In Collins v NI Housing Executive (1987)(11), a housing estate was provided with hot water and heating services through a central system. Most repairs were attended to within 24 to 48 hours. Modest damages were awarded against the landlord for a delay of four weeks in attending to a single defective radiator.
In Lloyd v Rees(12), a landlord was informed of defects in a flat which included severe damp penetration which caused damage to the plasterwork. The court held that two months was a reasonable time to carry out re-plastering work to the affected areas.
The tenant must, by law, allow access to the landlord to carry out repairs that he is obligated to do, although the landlord must give the tenant prior warning of the time that he proposes to enter to undertake the repairs(13).
While repairs are being undertaken, the tenant retains his right to occupy the property, and it is only possible to require him to vacate temporarily if the repairs cannot be conducted with the tenant present(14). The fact that the repairs would cost more with the tenant in situ does not entitle the landlord to compel him to vacate while the works are undertaken. In conducting the repairs, the landlord must keep to a minimum the interference with the comfort and enjoyment of the tenant(15).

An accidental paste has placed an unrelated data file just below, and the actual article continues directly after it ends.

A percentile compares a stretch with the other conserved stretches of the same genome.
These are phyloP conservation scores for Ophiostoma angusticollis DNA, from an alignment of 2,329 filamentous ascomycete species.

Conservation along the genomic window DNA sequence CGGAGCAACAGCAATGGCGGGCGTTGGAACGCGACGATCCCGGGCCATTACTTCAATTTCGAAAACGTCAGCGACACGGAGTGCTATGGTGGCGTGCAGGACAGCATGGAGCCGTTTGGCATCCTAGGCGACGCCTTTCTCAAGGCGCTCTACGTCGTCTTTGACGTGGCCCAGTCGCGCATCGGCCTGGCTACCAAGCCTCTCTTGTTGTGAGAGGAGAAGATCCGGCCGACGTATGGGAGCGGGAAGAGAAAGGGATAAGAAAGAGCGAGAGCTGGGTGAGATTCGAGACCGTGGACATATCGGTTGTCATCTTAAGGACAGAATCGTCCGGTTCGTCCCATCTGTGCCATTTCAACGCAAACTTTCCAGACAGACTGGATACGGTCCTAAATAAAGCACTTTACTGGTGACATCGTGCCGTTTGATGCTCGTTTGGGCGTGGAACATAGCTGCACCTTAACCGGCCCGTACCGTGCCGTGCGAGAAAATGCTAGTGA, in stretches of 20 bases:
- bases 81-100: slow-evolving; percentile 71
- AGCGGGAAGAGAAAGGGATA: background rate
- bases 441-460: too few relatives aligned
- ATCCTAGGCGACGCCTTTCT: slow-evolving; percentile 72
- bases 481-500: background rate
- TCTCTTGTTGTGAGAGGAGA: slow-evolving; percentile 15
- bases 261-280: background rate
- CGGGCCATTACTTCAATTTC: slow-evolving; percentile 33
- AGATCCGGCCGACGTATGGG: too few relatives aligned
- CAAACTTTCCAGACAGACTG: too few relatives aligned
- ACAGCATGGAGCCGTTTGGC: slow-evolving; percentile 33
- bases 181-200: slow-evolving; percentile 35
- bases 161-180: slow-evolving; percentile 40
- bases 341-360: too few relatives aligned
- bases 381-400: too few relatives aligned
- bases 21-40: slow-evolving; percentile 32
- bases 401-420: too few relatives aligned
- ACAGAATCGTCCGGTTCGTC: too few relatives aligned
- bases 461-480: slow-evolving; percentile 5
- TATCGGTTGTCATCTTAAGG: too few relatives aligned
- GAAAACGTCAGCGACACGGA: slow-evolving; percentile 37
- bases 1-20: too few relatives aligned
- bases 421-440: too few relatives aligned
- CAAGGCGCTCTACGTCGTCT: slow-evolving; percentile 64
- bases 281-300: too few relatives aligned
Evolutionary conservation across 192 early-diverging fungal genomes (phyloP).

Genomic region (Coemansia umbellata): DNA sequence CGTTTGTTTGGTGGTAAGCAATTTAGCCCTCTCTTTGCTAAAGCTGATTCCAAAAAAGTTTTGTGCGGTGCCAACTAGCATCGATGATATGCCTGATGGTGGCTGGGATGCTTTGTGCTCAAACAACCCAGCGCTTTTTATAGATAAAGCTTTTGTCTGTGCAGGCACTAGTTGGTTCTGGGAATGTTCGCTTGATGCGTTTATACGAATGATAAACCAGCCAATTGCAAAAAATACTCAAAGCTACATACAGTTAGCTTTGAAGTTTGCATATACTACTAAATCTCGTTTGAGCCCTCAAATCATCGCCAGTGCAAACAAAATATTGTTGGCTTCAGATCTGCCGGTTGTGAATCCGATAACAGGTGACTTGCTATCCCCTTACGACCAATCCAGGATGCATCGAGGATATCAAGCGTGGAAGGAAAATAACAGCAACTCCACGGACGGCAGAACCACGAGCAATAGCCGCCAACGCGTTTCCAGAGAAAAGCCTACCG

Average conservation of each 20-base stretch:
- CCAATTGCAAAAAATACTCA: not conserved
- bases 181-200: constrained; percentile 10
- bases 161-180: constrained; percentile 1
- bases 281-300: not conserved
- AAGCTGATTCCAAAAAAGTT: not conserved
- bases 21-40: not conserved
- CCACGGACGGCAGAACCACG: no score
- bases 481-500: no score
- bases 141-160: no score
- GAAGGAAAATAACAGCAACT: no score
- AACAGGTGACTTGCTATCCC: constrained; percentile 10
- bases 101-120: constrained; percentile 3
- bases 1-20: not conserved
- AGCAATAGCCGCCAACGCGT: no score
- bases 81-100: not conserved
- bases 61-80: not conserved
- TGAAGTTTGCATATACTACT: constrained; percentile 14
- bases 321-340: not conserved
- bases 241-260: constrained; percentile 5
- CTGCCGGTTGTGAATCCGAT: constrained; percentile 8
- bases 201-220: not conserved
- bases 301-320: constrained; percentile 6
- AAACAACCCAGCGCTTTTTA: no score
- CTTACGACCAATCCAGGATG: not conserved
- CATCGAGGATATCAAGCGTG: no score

The tenant for his part must not interfere with the performance of the repairs and he has no right to be rehoused while the repairs are being undertaken. The tenant is merely entitled to special damages for the cost of alternative accommodation during any extra time out of the property caused by the landlord's delay in commencing repairs(16). During the period of repair, the tenant's obligation to pay rent will continue(17). It is because the law still provides little protection to the tenant in such situations, that explicit terms are often inserted into the tenancy agreement whereby it is agreed that the tenant's obligation to pay rent does not continue whilst the property is rendered uninhabitable by fire or similar risks.
However, if the landlord is in breach of repairing obligations and because of this breach the property falls into such a state that the tenant cannot live at the property, the landlord will be liable for the cost of alternative accommodation and removal expenses (as well as any other damages that the tenant can prove as a result of the unfitness of the property).
Grounds 6 & 9
For various reasons, there are situations where, despite it being possible to carry out repairs with the tenant in situ, a landlord will find it more convenient or economical to take possession of the property to carry out repair or general building works. Alternatively, a landlord may wish to carry out repairs or other works (e.g. improvement works) over and above those which he is required to perform by law.